Have the Literary Arts Become Too Secularized?

Wolfe claims that spiritual and religious themes have taken a subtler, less pronounced position in modern literature, but they are no less present.
An open book in front of a stack of books
 (Mikołaj)

Last week, Gregory Wolfe — the founder and editor of Image and author of Beauty Will Save the World — wrote a piece for the Wall Street Journal in which he pushed back against the claims of some — e.g., Ruth Franklin, Paul Elie — that secularization has grown triumphant in literature in recent years. He writes:

In short, the myth of secularism triumphant in the literary arts is just that — a myth. Yet making lists of counterexamples does not get at a deeper matter. It has to do with the way that faith takes on different tones and dimensions depending on the culture surrounding it.

Wolfe claims that spiritual and religious themes have taken a subtler, less pronounced position in modern literature, but they are no less present.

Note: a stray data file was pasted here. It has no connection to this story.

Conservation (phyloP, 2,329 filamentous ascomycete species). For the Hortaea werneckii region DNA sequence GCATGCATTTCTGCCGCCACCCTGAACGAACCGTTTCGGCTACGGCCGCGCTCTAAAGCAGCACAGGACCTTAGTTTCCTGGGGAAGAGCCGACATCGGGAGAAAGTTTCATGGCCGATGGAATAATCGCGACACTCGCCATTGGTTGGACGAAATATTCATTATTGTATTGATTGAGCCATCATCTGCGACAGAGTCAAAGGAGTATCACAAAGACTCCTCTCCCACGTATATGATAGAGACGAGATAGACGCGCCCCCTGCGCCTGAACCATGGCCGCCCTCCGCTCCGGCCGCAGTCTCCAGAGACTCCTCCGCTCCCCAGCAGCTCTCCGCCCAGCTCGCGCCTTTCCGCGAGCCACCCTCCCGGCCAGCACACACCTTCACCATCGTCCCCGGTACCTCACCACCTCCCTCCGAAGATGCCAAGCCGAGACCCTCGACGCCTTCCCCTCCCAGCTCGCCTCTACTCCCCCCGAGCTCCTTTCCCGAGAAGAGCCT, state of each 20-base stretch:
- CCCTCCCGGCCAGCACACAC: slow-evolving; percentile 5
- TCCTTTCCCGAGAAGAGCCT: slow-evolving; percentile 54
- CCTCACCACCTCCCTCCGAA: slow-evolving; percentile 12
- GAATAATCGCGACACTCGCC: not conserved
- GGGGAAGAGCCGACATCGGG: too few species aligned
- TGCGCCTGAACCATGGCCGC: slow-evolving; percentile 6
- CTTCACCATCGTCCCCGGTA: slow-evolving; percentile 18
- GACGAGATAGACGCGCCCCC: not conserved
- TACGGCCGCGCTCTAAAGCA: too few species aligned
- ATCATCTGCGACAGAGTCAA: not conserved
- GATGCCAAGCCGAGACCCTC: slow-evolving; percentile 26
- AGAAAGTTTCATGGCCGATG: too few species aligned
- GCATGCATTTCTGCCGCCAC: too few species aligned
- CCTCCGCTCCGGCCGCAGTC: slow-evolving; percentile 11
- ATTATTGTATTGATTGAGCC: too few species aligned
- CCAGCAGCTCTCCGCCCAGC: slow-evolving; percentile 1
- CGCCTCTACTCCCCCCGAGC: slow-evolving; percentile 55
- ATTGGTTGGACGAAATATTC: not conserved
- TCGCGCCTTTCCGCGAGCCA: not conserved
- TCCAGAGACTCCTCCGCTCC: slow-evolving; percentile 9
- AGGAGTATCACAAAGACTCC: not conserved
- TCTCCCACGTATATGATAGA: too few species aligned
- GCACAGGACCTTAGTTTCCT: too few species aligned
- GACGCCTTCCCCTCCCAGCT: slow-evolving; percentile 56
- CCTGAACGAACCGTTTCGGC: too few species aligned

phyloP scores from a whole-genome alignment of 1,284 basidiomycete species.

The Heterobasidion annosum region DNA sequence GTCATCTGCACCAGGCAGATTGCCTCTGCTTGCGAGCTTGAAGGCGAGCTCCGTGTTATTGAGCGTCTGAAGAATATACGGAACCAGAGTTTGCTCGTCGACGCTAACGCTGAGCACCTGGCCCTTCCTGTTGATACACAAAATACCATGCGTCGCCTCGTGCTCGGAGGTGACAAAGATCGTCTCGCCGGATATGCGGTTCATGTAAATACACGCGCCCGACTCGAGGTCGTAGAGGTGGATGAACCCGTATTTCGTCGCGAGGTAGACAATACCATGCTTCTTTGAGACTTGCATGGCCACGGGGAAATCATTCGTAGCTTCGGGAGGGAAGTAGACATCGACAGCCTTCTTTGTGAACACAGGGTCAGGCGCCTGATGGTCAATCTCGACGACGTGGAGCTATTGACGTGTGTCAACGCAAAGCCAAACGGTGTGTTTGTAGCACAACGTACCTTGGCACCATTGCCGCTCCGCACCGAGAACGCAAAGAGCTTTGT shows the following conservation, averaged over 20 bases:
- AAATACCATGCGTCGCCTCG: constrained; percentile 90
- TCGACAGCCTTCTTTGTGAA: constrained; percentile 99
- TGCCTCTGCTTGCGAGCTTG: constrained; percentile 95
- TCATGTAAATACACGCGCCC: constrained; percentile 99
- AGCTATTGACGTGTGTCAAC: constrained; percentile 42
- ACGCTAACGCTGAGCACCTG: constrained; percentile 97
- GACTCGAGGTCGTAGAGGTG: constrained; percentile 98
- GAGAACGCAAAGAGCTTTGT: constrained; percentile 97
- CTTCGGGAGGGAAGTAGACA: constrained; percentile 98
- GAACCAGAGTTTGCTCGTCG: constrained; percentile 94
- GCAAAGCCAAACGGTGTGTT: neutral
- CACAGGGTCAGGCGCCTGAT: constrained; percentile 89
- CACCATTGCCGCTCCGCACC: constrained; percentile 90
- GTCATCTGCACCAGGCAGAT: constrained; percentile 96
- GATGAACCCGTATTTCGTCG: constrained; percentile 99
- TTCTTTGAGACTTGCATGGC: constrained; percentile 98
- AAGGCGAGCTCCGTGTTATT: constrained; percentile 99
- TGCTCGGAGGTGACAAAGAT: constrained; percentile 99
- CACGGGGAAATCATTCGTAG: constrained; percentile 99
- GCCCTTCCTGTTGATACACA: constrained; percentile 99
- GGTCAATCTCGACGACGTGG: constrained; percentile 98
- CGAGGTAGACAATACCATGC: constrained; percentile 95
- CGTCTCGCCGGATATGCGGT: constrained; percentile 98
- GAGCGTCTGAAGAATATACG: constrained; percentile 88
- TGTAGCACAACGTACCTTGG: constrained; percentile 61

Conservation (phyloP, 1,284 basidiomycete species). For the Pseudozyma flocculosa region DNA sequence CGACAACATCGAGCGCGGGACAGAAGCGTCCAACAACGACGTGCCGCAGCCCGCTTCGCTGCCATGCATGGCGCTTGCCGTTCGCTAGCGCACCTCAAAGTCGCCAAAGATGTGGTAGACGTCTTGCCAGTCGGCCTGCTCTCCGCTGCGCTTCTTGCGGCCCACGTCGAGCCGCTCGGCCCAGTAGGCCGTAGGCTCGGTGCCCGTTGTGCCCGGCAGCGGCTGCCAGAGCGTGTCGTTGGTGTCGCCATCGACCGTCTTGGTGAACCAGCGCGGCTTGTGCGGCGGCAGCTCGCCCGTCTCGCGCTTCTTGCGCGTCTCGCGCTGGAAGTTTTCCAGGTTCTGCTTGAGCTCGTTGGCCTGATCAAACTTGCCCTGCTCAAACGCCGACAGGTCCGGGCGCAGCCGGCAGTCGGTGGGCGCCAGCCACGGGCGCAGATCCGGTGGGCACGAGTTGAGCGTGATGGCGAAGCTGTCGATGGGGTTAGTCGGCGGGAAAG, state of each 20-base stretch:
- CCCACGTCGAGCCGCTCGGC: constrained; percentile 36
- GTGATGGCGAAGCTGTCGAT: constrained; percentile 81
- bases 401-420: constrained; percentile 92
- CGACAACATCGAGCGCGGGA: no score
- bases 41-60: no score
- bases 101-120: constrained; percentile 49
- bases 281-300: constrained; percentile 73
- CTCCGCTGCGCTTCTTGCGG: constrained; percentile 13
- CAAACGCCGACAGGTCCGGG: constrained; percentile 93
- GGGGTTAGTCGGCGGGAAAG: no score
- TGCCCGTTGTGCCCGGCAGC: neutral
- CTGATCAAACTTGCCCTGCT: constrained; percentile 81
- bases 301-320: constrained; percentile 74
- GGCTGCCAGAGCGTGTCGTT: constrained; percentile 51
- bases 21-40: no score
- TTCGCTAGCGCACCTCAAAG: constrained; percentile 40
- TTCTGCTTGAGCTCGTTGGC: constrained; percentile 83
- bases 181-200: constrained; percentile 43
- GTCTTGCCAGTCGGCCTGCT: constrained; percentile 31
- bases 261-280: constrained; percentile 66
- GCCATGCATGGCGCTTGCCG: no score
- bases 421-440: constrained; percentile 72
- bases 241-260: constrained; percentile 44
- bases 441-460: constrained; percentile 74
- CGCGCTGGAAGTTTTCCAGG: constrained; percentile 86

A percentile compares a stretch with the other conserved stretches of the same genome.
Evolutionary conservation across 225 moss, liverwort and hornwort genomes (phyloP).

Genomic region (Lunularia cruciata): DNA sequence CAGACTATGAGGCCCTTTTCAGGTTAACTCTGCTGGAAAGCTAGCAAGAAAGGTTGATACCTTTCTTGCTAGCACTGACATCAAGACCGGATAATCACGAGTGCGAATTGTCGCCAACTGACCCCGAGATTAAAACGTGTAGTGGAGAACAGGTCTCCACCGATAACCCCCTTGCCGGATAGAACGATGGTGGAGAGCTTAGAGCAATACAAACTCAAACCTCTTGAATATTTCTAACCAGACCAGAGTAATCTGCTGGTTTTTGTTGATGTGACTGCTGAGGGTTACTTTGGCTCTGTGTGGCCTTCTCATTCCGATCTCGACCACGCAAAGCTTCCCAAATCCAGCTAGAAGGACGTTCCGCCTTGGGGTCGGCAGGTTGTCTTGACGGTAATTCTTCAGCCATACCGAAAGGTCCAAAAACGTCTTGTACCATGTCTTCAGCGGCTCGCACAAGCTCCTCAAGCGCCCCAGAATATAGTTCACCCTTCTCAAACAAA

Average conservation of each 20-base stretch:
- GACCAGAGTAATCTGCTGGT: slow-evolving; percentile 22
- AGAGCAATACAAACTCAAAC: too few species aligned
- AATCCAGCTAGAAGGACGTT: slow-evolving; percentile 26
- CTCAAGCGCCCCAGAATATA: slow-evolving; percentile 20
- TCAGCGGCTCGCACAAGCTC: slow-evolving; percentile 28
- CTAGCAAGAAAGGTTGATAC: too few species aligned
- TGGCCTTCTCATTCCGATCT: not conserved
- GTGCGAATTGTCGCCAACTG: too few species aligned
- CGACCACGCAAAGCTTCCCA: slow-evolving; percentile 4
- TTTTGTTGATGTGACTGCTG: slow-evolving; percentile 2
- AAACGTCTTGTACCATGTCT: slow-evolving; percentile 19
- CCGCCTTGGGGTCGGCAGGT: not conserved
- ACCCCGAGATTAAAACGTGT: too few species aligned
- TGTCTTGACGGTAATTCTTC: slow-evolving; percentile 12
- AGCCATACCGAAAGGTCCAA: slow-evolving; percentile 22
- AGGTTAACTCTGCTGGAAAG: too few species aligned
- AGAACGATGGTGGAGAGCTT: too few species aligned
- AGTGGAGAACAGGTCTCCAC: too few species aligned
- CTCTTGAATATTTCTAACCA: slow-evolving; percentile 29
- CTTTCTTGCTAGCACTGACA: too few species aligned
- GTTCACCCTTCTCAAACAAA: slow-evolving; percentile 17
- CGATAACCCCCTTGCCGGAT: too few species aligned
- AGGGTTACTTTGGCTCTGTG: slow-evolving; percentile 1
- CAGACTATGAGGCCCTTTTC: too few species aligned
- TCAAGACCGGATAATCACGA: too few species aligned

[W]e live in a postmodern world, where any grand narrative is suspect, where institutions are seen as oppressive. So the late Doris Betts could say that for all her admiration of Flannery O’Connor, her own fiction had to convey faith in whispers rather than shouts. Indeed, one of the most ancient religious ideas is that grace works in obscure, mysterious ways. But obscure is not invisible.

Wolfe mentions several examples, including Christopher R. Beha’s What Happened to Sophie Wilder and Alice McDermott’s Charming Billy. Personally, I was reminded of Leif Enger’s Peace Like a River, which is replete with spiritual themes — and was nevertheless acclaimed by Time as one of 2002’s best novels. But Enger’s presentation of such themes is gentle, unassuming, and haunting, which falls right in line with Wolfe’s conclusion that right now, “the faith found in literature is more whispered than shouted.”

This entry was originally published on Christ and Pop Culture on .